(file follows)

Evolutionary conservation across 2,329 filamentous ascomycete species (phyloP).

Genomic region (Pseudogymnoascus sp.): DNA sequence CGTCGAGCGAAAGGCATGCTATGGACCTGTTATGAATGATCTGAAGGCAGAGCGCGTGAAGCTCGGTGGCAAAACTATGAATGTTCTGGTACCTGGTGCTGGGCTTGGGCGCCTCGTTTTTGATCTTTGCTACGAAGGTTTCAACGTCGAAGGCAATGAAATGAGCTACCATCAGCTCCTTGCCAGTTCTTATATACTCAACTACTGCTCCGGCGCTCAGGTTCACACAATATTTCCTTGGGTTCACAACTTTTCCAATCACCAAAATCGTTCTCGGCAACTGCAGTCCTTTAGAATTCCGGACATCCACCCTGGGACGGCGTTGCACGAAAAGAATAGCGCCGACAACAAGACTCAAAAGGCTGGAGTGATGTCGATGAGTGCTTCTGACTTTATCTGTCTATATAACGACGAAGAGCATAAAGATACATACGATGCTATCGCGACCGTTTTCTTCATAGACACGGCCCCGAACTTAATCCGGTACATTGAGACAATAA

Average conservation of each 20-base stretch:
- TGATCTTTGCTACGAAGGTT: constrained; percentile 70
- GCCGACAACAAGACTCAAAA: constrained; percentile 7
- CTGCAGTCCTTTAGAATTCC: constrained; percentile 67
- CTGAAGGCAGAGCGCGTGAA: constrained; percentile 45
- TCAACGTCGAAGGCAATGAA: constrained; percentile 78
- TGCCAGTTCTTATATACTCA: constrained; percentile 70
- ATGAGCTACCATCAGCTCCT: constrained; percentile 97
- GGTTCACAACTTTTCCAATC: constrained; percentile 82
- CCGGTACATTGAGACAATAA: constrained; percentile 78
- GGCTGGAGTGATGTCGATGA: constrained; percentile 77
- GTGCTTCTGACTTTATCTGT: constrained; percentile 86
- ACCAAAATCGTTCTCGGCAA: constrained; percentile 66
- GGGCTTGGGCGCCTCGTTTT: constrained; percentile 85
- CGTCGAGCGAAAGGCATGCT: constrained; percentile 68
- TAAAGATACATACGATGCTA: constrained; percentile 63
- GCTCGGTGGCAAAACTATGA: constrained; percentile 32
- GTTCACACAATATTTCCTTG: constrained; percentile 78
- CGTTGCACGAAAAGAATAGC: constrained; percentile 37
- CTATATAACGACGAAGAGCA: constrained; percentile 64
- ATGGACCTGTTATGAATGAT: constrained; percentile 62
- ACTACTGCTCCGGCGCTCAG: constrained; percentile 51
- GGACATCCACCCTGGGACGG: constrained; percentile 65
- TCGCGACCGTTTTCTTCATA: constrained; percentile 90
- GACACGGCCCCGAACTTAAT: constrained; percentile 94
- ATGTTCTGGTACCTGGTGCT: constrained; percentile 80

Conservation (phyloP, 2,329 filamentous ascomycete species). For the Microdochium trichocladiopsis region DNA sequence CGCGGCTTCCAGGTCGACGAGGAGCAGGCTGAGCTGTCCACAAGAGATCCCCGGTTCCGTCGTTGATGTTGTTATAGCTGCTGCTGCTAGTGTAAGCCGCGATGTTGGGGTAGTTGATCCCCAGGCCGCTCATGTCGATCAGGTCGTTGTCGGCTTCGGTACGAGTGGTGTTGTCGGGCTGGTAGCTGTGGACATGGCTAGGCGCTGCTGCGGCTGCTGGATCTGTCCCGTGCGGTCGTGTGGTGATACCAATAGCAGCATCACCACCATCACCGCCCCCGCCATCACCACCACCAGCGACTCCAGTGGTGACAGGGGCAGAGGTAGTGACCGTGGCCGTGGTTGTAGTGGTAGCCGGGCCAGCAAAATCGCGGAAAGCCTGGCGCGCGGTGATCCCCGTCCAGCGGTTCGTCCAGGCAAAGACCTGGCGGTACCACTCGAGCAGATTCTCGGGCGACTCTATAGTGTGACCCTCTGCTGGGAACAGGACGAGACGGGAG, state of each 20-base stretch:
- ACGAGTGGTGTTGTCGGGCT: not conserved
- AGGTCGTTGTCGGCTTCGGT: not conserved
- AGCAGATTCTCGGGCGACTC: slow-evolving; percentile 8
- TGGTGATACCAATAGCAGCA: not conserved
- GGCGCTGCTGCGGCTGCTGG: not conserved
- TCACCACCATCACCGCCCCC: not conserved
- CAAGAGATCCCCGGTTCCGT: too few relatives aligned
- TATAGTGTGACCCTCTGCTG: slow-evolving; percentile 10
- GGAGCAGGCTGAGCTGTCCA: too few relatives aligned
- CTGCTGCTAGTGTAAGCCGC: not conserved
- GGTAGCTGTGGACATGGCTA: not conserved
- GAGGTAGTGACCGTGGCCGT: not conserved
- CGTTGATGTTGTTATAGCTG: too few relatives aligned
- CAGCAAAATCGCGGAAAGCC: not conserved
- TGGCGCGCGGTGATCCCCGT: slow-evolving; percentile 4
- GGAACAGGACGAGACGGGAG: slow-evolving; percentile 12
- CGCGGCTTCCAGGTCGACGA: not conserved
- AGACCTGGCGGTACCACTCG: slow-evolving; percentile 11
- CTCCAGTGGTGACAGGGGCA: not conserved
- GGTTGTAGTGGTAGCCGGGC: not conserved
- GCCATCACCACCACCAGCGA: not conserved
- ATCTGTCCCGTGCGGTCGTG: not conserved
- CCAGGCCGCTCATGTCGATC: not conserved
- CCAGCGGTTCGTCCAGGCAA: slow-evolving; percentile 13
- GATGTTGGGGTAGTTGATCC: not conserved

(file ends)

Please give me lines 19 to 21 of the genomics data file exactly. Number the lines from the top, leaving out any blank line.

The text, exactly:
- GCTCGGTGGCAAAACTATGA: constrained; percentile 32
- GTTCACACAATATTTCCTTG: constrained; percentile 78
- CGTTGCACGAAAAGAATAGC: constrained; percentile 37